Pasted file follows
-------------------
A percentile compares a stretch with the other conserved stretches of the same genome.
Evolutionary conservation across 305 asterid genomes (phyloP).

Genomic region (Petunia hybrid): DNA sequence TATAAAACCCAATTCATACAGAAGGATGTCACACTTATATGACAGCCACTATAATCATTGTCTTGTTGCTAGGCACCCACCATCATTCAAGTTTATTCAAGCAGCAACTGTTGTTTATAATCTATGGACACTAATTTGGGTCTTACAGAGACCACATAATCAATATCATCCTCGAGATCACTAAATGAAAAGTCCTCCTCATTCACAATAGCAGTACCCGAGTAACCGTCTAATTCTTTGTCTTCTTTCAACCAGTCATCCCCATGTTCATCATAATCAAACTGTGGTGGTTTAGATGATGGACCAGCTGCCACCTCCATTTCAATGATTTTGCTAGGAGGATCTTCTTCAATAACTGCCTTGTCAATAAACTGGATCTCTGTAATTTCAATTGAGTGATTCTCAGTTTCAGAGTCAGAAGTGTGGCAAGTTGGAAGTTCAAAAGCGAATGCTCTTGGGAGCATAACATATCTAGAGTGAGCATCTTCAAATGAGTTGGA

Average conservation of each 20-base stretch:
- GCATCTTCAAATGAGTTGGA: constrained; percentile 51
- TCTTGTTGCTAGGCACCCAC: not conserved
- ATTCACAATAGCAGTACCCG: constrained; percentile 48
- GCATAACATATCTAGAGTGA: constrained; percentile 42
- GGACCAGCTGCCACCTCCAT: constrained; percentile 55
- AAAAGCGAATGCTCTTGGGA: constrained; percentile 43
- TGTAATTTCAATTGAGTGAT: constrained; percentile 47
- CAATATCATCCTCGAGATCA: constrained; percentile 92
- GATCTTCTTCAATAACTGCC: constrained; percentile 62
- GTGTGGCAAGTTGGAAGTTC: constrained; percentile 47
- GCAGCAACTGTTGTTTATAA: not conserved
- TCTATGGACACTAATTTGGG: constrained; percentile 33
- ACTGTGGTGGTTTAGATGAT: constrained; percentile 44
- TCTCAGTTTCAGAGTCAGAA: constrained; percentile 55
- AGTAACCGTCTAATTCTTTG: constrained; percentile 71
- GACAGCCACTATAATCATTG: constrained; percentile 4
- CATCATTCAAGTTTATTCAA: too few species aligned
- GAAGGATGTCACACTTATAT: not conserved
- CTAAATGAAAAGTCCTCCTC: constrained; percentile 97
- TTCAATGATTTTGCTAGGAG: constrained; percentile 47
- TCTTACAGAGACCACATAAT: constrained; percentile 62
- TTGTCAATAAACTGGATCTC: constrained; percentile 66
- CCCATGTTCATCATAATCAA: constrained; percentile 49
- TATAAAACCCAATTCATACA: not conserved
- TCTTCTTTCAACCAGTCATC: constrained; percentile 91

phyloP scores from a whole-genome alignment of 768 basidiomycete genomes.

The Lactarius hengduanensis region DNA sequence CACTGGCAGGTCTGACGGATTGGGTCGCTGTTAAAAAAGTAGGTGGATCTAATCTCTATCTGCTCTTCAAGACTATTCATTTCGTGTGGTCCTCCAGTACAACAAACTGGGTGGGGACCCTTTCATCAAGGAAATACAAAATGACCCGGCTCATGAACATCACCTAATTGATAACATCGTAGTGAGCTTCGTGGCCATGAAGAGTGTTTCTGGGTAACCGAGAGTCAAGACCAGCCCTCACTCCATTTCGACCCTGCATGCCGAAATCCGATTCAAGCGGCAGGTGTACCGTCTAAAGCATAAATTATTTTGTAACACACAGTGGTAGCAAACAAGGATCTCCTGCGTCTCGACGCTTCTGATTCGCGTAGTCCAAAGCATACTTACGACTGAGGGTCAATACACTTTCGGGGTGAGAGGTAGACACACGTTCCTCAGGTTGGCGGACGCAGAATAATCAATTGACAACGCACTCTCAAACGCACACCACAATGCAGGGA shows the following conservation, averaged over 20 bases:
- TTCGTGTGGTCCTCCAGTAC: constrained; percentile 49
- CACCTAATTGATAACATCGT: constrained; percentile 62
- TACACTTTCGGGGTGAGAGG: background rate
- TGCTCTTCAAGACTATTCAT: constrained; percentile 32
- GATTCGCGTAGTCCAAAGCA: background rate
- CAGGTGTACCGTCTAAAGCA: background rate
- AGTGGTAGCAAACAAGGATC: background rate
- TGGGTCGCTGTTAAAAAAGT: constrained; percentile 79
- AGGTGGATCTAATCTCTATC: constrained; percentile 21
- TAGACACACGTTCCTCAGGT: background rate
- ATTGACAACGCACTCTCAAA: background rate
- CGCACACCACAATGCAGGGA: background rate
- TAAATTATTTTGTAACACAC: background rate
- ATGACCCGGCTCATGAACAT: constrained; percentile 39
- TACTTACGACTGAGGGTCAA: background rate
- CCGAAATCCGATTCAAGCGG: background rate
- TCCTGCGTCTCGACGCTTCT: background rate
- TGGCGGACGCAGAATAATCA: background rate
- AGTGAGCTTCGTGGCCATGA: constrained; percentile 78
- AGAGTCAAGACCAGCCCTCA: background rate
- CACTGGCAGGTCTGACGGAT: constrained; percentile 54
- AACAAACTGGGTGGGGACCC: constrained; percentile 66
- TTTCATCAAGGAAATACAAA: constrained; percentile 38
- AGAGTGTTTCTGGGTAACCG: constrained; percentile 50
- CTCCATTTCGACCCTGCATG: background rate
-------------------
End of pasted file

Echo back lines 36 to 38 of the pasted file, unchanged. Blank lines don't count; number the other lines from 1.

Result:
- GATTCGCGTAGTCCAAAGCA: background rate
- CAGGTGTACCGTCTAAAGCA: background rate
- AGTGGTAGCAAACAAGGATC: background rate